The analysis of the consolidation of clay for the prediction of the foundation settlement of a structure is of particular importance in geotechnics. The first rational approach to this problem, based on the principle of effective stress, was proposed by Terzaghi [1]. After this, an intensive research has been conducted in this area. A logical extension of Terzaghi’s one-dimensional consolidation theory to a 3D situation is due to the complete coupled porous-elastic formulation of Biot [2]. The two theories of Terzaghi and Biot postulate that soil behaviour is linearly elastic. For global problems, most researchers are turning to digital methods. Schiffman and Arya [3], using Terzaghi’s one-dimensional consolidation model (1D), conducted a research using the finite difference method and the finite element method. Desai proposed a nonlinear model for the soil and implemented this model in a finite element computation program to deal with the one-dimensional consolidation problem. Melanie’s model [4], developed at LCPC to represent the behaviour of natural clays by finite element calculations, is an anisotropic elastoplastic model with hardening, which allows the resolution of consolidation problems. It is derived from the modified Cam-Clay model. Soft soils, which are normally consolidated, are known for their very high compressibility [59]. It is obvious that creep is important for problems that show a significant primary settlement: this is the case of road construction, foundations, dikes on compressible soils, or dams where strong primary settlements are followed by creep settlements years later [8, 1012]. In other cases, dams or buildings may initially be based on over-consolidated soils; the primary settlements are then relatively small. In addition to foundation settlement problems, creep plays an important role in slope stability problems. Several natural slopes with a low safety factor often show continuous displacements due to creep under constant mechanical or hydraulic conditions [13, 14]. In recent years, several research studies have been carried out around the world to determine the advanced soil parameters for feeding advanced soils models implanted in geotechnical software for the calculation of geotechnical works in construction or in the process of being monitoring. This is the case with the stiffness and strength parameters for hardening and the Soft Soil model of soft and stiff Bangkok clays investigated by Adachi and Oka and Suched et al. [13, 15]. These authors conducted several series of isotropically consolidated drained and undrained compression tests at the Asian Institute of Technology on soil samples from Bangkok, and then exploited the results of these tests to obtain the advanced parameters of these soils for the advanced calculation of geotechnical works in Bangkok. Nallathamby and Minna [16] modelled and exploited the advanced parameters of soft anisotropic soils for their exploitation in the calculation of the experimental embankment of Murro in Finland. The results were compared with those measured during the test phase of the work. This Murro test embankment was constructed on a 23 m deep deposit of medium sensitive clay near the town of Seinäjoki in Western Finland. The embankment has been monitored for a long time, since it was built in 1993, and it has been subjected to several studies. The almost normally consolidated clay is overlain by a 1.6 m thick overconsolidated dry crust, and the underlying thick clay layer is almost normally consolidated and relatively homogeneous. The groundwater table is estimated to be at 0.8 m below the ground level. Murro clay is highly strain anisotropic and time dependent [16]. Many other studies have been investigated for clays [1719]. A large number of Cc −  (Cc is the compression index, and is the natural water content) correlations have been proposed by researchers for different soft clays around the world, but comparisons of these correlations and reasons for differences between them are rarely reported. The Cc −  relationships of marine soft clays from eight China’s coastal cities have been investigated by Gao and Chen [19]. It is found that the north coast clays have larger slope of the Cc −  relationships (about 0.02) than the south coast clays (about 0.008).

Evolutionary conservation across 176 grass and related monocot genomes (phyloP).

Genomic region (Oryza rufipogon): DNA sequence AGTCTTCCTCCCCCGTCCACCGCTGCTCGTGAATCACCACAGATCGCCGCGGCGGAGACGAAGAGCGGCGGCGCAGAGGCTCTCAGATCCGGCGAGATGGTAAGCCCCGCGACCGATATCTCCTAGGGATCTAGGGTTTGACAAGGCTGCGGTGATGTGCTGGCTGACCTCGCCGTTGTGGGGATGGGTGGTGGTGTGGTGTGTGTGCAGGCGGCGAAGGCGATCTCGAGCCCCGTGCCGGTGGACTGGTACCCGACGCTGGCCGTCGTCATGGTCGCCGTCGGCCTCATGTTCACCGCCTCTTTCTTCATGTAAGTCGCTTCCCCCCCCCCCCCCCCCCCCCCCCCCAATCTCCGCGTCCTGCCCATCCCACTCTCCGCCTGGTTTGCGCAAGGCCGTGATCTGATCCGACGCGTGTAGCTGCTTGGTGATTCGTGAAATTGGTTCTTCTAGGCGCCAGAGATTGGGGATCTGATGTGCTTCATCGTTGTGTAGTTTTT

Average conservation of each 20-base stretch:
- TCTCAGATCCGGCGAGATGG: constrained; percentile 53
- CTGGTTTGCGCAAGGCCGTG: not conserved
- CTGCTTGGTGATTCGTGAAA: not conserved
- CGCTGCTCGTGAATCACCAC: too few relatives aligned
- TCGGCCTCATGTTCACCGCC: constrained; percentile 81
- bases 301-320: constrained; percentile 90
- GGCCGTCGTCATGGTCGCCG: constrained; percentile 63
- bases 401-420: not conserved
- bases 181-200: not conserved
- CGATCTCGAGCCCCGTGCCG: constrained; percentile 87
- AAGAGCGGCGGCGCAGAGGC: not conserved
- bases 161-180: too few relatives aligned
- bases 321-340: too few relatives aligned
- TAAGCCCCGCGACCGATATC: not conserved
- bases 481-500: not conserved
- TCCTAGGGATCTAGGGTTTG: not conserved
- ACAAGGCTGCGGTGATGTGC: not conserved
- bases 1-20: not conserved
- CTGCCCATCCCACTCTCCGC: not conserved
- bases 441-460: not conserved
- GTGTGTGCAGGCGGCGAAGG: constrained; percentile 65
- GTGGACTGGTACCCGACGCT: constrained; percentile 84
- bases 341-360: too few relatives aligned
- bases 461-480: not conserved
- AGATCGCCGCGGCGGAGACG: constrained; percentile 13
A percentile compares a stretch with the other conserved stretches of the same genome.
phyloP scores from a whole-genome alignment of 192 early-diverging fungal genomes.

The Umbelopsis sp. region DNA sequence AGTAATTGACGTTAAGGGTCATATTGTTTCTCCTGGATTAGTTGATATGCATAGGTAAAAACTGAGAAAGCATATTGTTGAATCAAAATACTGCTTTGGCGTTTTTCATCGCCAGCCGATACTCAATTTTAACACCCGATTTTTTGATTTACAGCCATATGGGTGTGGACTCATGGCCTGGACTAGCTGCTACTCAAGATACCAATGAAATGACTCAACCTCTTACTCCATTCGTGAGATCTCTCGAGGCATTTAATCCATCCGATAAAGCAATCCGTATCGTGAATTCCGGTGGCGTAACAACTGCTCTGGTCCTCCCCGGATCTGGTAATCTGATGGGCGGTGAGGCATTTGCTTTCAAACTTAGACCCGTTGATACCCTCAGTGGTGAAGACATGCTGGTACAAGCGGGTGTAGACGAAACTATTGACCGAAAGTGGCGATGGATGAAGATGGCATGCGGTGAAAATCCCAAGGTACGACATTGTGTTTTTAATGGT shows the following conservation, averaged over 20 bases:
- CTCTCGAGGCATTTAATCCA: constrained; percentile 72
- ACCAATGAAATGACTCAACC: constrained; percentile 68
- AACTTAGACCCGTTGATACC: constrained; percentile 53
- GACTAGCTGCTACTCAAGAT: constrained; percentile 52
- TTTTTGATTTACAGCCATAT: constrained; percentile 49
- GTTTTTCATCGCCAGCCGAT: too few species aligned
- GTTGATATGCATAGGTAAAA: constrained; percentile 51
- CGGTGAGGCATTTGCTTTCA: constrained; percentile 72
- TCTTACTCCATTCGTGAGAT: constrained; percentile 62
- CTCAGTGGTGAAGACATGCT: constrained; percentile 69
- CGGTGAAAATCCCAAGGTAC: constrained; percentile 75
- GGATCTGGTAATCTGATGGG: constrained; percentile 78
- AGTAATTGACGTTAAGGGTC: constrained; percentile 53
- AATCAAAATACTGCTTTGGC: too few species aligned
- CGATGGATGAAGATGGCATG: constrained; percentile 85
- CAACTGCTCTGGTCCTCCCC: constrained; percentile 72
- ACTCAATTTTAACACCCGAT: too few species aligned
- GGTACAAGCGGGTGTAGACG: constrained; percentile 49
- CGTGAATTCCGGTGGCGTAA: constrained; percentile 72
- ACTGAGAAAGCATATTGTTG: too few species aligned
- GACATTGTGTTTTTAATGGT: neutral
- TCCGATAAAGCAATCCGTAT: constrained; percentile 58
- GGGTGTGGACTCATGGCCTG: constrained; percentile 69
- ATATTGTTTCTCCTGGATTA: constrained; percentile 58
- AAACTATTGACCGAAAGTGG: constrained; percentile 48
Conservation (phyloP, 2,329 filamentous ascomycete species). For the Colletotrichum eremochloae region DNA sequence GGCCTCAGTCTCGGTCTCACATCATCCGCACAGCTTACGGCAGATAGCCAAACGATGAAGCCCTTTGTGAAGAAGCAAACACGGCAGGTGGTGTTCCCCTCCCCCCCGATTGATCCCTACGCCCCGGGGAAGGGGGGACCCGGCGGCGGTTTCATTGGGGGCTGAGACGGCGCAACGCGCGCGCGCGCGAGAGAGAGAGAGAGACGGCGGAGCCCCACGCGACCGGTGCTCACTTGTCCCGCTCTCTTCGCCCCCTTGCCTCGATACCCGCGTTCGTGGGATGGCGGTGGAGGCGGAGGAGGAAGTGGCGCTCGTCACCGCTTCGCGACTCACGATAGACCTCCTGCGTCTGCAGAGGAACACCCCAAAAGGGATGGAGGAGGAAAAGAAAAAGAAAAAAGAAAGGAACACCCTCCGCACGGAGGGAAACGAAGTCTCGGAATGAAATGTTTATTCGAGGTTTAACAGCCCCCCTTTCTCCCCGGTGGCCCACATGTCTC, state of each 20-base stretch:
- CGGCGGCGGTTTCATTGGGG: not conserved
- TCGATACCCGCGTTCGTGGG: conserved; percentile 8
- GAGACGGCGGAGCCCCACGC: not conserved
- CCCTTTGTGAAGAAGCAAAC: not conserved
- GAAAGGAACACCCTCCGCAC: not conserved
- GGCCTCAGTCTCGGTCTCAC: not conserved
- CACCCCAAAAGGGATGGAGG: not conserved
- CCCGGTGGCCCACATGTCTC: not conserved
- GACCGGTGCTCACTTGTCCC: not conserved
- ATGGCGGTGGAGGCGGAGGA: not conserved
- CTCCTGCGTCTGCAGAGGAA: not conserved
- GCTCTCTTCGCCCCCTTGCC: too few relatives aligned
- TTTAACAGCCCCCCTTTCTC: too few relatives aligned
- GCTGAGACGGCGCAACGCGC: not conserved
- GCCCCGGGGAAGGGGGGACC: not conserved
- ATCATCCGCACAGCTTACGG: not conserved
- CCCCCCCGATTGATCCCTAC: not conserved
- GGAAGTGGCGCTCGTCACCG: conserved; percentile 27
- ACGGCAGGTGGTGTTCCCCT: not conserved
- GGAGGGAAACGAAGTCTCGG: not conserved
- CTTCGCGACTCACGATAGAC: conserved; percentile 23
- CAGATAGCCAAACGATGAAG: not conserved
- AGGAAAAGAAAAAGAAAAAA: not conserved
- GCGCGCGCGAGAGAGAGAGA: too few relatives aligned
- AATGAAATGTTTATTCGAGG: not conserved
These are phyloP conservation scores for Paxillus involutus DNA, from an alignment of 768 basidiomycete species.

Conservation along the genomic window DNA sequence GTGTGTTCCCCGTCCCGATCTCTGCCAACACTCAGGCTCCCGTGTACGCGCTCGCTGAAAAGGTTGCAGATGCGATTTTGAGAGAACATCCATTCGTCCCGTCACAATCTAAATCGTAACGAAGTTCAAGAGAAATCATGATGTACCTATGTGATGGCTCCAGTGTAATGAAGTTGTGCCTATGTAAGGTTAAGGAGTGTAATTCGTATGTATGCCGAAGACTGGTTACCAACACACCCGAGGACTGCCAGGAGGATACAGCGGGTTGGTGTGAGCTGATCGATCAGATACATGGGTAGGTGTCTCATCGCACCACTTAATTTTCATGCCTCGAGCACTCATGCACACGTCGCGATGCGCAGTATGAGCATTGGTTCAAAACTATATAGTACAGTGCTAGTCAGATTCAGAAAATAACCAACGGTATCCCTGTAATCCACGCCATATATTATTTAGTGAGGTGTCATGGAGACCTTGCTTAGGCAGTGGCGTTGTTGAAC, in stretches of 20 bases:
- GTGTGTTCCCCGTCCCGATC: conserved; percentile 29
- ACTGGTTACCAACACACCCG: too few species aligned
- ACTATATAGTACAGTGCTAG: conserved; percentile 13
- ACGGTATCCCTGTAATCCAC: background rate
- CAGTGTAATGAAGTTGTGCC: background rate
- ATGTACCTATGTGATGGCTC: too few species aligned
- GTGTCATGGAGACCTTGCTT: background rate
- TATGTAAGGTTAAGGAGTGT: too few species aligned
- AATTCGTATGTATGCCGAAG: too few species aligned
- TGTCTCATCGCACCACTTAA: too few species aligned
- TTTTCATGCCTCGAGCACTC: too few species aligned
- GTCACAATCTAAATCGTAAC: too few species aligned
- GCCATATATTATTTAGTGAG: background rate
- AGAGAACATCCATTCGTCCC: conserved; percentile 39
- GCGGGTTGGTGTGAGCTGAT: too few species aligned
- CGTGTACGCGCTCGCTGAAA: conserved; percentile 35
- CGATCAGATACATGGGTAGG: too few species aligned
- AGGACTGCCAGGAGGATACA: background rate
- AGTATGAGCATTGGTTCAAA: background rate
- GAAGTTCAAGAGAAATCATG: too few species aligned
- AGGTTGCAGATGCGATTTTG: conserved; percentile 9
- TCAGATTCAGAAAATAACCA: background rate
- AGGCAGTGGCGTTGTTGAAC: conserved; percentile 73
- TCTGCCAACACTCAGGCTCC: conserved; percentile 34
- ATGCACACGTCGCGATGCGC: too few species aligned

2. Methodology